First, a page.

Mr. Greenwell writes long sentences, pinned at the joints by semicolons, that push forward like confidently searching vines. There’s suppleness and mastery in his voice. He seems to have an inborn ability to cast a spell.
“What Belongs to You is fairly explicitly about shame, punishment, and disgust, among other things. What is unusual is not the presence of these themes but the book’s complicated embrace of 'foulness,' and a barely suppressed longing for punishment, a longing embodied in the narrator’s relationship with Mitko. Greenwell’s novel impresses for many reasons, not least of which is how perfectly it fulfills its intentions.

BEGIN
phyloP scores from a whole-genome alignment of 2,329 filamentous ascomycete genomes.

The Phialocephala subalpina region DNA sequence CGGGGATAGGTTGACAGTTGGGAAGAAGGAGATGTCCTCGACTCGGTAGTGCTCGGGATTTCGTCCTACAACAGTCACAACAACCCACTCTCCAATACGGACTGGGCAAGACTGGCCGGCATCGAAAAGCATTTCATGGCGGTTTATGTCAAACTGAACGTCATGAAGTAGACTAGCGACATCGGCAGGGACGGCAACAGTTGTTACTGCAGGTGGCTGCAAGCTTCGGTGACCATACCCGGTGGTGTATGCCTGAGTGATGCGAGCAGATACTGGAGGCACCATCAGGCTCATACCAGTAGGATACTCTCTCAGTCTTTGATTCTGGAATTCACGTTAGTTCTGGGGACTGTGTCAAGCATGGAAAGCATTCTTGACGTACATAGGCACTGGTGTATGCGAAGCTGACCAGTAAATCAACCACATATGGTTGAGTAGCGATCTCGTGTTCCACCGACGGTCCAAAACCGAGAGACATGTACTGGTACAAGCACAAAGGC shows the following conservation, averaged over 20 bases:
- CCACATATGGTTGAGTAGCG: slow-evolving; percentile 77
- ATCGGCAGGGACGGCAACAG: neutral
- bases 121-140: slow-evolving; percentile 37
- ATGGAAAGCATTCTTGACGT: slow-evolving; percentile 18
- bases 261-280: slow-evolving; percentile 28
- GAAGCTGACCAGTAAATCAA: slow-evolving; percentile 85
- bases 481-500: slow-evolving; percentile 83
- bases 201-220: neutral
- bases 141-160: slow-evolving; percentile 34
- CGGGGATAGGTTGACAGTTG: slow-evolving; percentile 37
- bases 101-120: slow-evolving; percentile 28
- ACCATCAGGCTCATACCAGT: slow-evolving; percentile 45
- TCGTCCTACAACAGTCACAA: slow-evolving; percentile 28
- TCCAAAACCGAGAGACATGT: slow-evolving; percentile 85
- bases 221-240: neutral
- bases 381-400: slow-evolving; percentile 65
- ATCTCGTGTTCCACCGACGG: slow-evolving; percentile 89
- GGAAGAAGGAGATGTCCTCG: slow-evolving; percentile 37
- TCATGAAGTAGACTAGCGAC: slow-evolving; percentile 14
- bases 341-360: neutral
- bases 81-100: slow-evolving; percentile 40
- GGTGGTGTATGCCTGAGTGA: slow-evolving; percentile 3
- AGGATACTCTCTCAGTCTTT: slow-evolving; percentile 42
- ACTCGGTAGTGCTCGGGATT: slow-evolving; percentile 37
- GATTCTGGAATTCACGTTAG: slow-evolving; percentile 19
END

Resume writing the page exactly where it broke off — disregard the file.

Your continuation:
Stylistically, Greenwell owes more to Sebald than to Nabokov; his long, meditative sentences, which often veer aside into a seemingly unrelated observations, are powered by reflection rather than feeling. One of the great pleasures of his prose is how profoundly thoughtful it is, even when considering physical needs and passions.